Disclaimer: This page is about power supplies. You can hurt yourself or burn down buildings working with power supplies. Pay attention to what you are doing and learn the effects of everything we're talking about here. If you don't have full confidence in and understanding of what you are doing, you can make a mistake which can hurt things and you can be hurt. If you read any further, you are taking full responsibility for the results. All of the information presented here could be wrong. You can be killed. You have been warned.
Make sure you install a fuse between the supply and your wiring such that the fuse will go out before your wiring melts or catches fire.
All power supplies capable of running an entire multi-port node also have the ability to source enough energy that you can ignite a house fire.
For instance, if a radio's protection diode shorts, you will have current flowing from the power supply, through all of the wires and connectors and lug-strips between the supply and the radio.
Heat generated can be up to 1200 watts over a very short piece of electronics. Fuse for the limitations of your circuit, not the limitations of the supply! Feel free to use fuses in more than several places.
These pages used to describe a 30Amp LED power supply available from Amazon and other places for around $30. That supply is no longer recommendable. Too many of them have gone wrong. No house fires were caused but bad smells and loud noises have been noticed.
W4RFQ figured out a trivial modification which appears to work most of the time and involves just a surface mount potentiometer swap.
So far all but one of his modified supplies has worked indefinitely both in a couple of node sites and under heavy testing.
The only one that failed failed quietly and immediately and has stayed dead for no known reason. W4RFQ's mod is a little difficult.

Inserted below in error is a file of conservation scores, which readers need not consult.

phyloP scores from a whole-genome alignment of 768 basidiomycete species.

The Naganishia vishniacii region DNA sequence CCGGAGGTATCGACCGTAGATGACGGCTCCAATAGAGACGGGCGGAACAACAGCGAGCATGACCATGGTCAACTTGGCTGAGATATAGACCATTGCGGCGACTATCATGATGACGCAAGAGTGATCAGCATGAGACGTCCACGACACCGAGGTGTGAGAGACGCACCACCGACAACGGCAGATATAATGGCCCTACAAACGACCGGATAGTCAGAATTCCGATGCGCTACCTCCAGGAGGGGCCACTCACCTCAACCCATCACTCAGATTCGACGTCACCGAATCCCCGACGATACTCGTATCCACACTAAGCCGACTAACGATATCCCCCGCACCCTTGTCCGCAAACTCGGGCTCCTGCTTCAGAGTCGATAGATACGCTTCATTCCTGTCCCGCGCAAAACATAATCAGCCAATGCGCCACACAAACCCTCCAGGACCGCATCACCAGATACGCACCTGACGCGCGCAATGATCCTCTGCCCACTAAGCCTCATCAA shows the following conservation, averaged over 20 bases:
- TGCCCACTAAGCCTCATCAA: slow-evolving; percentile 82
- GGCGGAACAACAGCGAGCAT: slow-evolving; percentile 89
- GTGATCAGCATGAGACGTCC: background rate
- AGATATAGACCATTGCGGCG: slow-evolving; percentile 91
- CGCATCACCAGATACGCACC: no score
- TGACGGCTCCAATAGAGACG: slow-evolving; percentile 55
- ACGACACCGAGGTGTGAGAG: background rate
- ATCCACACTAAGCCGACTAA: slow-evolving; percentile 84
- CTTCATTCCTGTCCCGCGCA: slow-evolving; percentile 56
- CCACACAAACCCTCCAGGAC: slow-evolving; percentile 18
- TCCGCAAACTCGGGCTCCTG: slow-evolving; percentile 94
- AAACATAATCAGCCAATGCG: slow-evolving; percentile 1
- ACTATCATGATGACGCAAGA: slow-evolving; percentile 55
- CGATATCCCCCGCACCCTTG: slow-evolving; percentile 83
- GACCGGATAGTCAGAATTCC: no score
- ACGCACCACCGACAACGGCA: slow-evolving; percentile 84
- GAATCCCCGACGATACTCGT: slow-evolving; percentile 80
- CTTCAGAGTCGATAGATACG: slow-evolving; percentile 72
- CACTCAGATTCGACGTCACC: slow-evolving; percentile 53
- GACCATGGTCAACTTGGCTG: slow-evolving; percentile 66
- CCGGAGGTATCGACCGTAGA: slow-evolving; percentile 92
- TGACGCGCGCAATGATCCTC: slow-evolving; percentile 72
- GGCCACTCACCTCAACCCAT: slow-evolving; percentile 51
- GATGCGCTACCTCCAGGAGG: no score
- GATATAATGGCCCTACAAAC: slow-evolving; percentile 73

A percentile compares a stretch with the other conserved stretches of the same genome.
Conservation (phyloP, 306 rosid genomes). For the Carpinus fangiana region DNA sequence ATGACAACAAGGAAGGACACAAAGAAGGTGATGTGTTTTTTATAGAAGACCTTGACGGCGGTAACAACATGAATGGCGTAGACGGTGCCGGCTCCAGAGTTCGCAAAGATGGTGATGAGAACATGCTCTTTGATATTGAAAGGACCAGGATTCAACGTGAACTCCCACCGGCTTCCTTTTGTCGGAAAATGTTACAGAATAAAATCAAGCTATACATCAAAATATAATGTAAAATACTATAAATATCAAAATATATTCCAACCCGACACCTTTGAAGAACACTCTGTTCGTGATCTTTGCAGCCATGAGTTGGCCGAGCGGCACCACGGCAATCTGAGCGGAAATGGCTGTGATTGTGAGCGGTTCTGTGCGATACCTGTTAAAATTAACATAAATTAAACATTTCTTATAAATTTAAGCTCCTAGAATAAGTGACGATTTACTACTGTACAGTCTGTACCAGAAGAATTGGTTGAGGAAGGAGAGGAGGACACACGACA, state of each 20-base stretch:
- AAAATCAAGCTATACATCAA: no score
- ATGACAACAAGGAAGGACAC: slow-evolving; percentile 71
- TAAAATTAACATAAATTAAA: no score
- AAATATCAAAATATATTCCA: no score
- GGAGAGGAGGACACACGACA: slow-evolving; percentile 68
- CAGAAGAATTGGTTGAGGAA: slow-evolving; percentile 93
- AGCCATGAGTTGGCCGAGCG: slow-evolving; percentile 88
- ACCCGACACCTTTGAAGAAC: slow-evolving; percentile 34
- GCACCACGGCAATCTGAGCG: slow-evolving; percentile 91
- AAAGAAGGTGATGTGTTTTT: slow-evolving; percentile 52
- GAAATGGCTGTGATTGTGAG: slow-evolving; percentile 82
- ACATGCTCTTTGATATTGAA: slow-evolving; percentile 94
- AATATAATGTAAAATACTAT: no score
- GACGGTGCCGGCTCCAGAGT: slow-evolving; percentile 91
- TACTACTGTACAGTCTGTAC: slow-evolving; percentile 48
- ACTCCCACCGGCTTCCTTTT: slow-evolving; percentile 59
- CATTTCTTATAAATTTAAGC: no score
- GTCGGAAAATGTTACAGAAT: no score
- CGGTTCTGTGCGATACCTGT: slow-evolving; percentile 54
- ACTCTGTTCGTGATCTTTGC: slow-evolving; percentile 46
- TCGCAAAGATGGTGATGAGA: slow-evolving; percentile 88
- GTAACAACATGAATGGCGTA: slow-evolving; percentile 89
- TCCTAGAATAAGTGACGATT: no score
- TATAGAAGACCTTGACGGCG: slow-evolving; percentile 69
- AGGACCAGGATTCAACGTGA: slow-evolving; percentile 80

W4VU has achieved positive results using the potentiometer swap as well.
I have one of the W4RFQ units on my new 8-port node rack still on my bench. The supply isn't totally acoustically quiet but it is certainly acoustically quieter than your average PC. Definitely better than the LED supply.
The DC connection on mine is made by soldering a lug to the wide edge connector for DC- and for DC+. I then ran the 60-amp DC feed to a large lug strip (make sure it is rated for high current!) and then separately fused three sets of equipment with 25 amp fuses. The point of the fuse is to make sure that no wire is ever made to carry more current than it is designed for. If one of the radios shorts out, you don't want 700 watts of energy to be bringing it to a boil!.
Note that the modification to the HP supply does require some decent soldering and hacking techniques.
If you would like to consult with engineers, machinists and electricians, we have such who are in our group and who read the TARPN groups-io email reflector. Send an email to the reflector and talk about what you have in mind.
The supply, unmodified, provides 12v at high current to the HP server computer.
Out of the server the supply won't even turn on unless we do some modifications.
Click to enlarge.
The modification needed to make the supply work outside of its normal Server rack are to solder two resisters across pads on the edge card connector. In both cases the resistor value can be from your junk-box and doesn't require a specific value. In the left hand resistor in the photo, between the small pins of the edge connector, the resistor is providing a logic high so the supply thinks it is inserted into its Server rack cage. In the right hand resistor you are drawing some minimum current from the supply so the regulation works and/or it doesn't think the server is broken.
The resistor values are both around 1K, slightly larger values will also work.
Solder the first resistor between the 1st and 4th small pins on the edge connector as shown. Solder the second resistor between the two larger tabs. Now apply power. You should be seeing something around 12volts from the supply.